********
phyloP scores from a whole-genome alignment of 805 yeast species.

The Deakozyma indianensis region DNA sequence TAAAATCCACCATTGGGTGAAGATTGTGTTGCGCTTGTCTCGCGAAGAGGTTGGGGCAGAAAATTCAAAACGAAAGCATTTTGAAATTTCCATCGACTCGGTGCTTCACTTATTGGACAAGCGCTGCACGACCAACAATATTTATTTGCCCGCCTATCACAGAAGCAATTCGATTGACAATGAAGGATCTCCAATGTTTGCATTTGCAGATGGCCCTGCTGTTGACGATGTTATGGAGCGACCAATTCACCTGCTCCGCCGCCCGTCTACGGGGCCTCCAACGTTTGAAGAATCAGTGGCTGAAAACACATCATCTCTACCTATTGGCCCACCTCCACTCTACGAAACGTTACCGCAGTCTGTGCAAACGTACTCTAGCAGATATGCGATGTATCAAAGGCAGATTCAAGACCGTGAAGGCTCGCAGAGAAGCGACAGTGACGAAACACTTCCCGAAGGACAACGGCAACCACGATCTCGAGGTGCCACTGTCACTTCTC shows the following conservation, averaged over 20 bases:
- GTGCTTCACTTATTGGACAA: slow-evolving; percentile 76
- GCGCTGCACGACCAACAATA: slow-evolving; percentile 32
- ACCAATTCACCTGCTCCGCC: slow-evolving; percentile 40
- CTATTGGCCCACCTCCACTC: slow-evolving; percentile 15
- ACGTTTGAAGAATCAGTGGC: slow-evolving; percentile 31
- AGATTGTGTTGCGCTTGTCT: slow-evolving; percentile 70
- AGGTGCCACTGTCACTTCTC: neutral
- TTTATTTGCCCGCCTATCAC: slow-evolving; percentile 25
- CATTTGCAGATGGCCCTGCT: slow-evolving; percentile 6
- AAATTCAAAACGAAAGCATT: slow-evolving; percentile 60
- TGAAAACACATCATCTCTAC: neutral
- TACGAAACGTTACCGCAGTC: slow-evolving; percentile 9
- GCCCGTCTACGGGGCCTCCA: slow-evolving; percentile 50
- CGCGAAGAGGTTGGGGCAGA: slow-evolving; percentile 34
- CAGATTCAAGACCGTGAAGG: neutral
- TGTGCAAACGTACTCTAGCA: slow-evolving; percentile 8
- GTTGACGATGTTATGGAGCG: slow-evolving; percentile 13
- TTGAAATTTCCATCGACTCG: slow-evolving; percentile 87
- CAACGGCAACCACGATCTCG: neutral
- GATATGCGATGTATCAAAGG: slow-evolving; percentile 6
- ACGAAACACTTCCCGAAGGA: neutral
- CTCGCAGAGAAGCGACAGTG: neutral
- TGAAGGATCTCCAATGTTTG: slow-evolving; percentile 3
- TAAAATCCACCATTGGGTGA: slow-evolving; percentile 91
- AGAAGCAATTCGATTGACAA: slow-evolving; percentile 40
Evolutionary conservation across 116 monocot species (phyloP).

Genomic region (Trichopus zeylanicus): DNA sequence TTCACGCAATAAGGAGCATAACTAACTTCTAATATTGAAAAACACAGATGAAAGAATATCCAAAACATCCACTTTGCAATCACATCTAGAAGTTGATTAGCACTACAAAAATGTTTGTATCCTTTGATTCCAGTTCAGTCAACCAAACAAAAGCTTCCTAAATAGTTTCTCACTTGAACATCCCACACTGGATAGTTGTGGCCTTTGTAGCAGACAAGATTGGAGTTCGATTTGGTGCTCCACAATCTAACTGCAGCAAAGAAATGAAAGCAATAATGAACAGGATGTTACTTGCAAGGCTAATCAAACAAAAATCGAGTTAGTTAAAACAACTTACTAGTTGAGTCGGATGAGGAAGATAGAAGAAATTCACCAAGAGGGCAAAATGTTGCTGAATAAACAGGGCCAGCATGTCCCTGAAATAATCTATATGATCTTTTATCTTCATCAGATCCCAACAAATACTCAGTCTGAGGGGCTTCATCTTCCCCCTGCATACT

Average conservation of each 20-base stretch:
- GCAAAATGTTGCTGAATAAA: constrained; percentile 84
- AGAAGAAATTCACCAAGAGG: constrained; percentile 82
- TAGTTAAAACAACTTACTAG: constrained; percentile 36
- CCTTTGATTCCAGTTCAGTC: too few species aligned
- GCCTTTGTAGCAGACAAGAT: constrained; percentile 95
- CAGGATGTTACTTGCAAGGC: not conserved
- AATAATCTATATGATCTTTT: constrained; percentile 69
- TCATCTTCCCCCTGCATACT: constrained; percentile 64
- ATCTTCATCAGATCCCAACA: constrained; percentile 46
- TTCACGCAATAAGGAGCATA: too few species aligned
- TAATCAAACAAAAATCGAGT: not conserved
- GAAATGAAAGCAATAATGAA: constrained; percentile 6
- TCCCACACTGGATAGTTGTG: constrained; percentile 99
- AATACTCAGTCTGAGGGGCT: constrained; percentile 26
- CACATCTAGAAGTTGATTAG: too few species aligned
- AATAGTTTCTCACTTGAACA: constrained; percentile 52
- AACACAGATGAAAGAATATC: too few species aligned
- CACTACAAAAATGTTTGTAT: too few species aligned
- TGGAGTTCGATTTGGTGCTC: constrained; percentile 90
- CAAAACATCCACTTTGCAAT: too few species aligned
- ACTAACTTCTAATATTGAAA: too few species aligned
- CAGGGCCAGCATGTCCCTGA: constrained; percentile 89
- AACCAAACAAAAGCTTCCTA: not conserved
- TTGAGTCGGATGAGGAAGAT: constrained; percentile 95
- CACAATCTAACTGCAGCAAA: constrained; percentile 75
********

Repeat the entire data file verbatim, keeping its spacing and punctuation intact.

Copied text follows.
phyloP scores from a whole-genome alignment of 805 yeast species.

The Deakozyma indianensis region DNA sequence TAAAATCCACCATTGGGTGAAGATTGTGTTGCGCTTGTCTCGCGAAGAGGTTGGGGCAGAAAATTCAAAACGAAAGCATTTTGAAATTTCCATCGACTCGGTGCTTCACTTATTGGACAAGCGCTGCACGACCAACAATATTTATTTGCCCGCCTATCACAGAAGCAATTCGATTGACAATGAAGGATCTCCAATGTTTGCATTTGCAGATGGCCCTGCTGTTGACGATGTTATGGAGCGACCAATTCACCTGCTCCGCCGCCCGTCTACGGGGCCTCCAACGTTTGAAGAATCAGTGGCTGAAAACACATCATCTCTACCTATTGGCCCACCTCCACTCTACGAAACGTTACCGCAGTCTGTGCAAACGTACTCTAGCAGATATGCGATGTATCAAAGGCAGATTCAAGACCGTGAAGGCTCGCAGAGAAGCGACAGTGACGAAACACTTCCCGAAGGACAACGGCAACCACGATCTCGAGGTGCCACTGTCACTTCTC shows the following conservation, averaged over 20 bases:
- GTGCTTCACTTATTGGACAA: slow-evolving; percentile 76
- GCGCTGCACGACCAACAATA: slow-evolving; percentile 32
- ACCAATTCACCTGCTCCGCC: slow-evolving; percentile 40
- CTATTGGCCCACCTCCACTC: slow-evolving; percentile 15
- ACGTTTGAAGAATCAGTGGC: slow-evolving; percentile 31
- AGATTGTGTTGCGCTTGTCT: slow-evolving; percentile 70
- AGGTGCCACTGTCACTTCTC: neutral
- TTTATTTGCCCGCCTATCAC: slow-evolving; percentile 25
- CATTTGCAGATGGCCCTGCT: slow-evolving; percentile 6
- AAATTCAAAACGAAAGCATT: slow-evolving; percentile 60
- TGAAAACACATCATCTCTAC: neutral
- TACGAAACGTTACCGCAGTC: slow-evolving; percentile 9
- GCCCGTCTACGGGGCCTCCA: slow-evolving; percentile 50
- CGCGAAGAGGTTGGGGCAGA: slow-evolving; percentile 34
- CAGATTCAAGACCGTGAAGG: neutral
- TGTGCAAACGTACTCTAGCA: slow-evolving; percentile 8
- GTTGACGATGTTATGGAGCG: slow-evolving; percentile 13
- TTGAAATTTCCATCGACTCG: slow-evolving; percentile 87
- CAACGGCAACCACGATCTCG: neutral
- GATATGCGATGTATCAAAGG: slow-evolving; percentile 6
- ACGAAACACTTCCCGAAGGA: neutral
- CTCGCAGAGAAGCGACAGTG: neutral
- TGAAGGATCTCCAATGTTTG: slow-evolving; percentile 3
- TAAAATCCACCATTGGGTGA: slow-evolving; percentile 91
- AGAAGCAATTCGATTGACAA: slow-evolving; percentile 40
Evolutionary conservation across 116 monocot species (phyloP).

Genomic region (Trichopus zeylanicus): DNA sequence TTCACGCAATAAGGAGCATAACTAACTTCTAATATTGAAAAACACAGATGAAAGAATATCCAAAACATCCACTTTGCAATCACATCTAGAAGTTGATTAGCACTACAAAAATGTTTGTATCCTTTGATTCCAGTTCAGTCAACCAAACAAAAGCTTCCTAAATAGTTTCTCACTTGAACATCCCACACTGGATAGTTGTGGCCTTTGTAGCAGACAAGATTGGAGTTCGATTTGGTGCTCCACAATCTAACTGCAGCAAAGAAATGAAAGCAATAATGAACAGGATGTTACTTGCAAGGCTAATCAAACAAAAATCGAGTTAGTTAAAACAACTTACTAGTTGAGTCGGATGAGGAAGATAGAAGAAATTCACCAAGAGGGCAAAATGTTGCTGAATAAACAGGGCCAGCATGTCCCTGAAATAATCTATATGATCTTTTATCTTCATCAGATCCCAACAAATACTCAGTCTGAGGGGCTTCATCTTCCCCCTGCATACT

Average conservation of each 20-base stretch:
- GCAAAATGTTGCTGAATAAA: constrained; percentile 84
- AGAAGAAATTCACCAAGAGG: constrained; percentile 82
- TAGTTAAAACAACTTACTAG: constrained; percentile 36
- CCTTTGATTCCAGTTCAGTC: too few species aligned
- GCCTTTGTAGCAGACAAGAT: constrained; percentile 95
- CAGGATGTTACTTGCAAGGC: not conserved
- AATAATCTATATGATCTTTT: constrained; percentile 69
- TCATCTTCCCCCTGCATACT: constrained; percentile 64
- ATCTTCATCAGATCCCAACA: constrained; percentile 46
- TTCACGCAATAAGGAGCATA: too few species aligned
- TAATCAAACAAAAATCGAGT: not conserved
- GAAATGAAAGCAATAATGAA: constrained; percentile 6
- TCCCACACTGGATAGTTGTG: constrained; percentile 99
- AATACTCAGTCTGAGGGGCT: constrained; percentile 26
- CACATCTAGAAGTTGATTAG: too few species aligned
- AATAGTTTCTCACTTGAACA: constrained; percentile 52
- AACACAGATGAAAGAATATC: too few species aligned
- CACTACAAAAATGTTTGTAT: too few species aligned
- TGGAGTTCGATTTGGTGCTC: constrained; percentile 90
- CAAAACATCCACTTTGCAAT: too few species aligned
- ACTAACTTCTAATATTGAAA: too few species aligned
- CAGGGCCAGCATGTCCCTGA: constrained; percentile 89
- AACCAAACAAAAGCTTCCTA: not conserved
- TTGAGTCGGATGAGGAAGAT: constrained; percentile 95
- CACAATCTAACTGCAGCAAA: constrained; percentile 75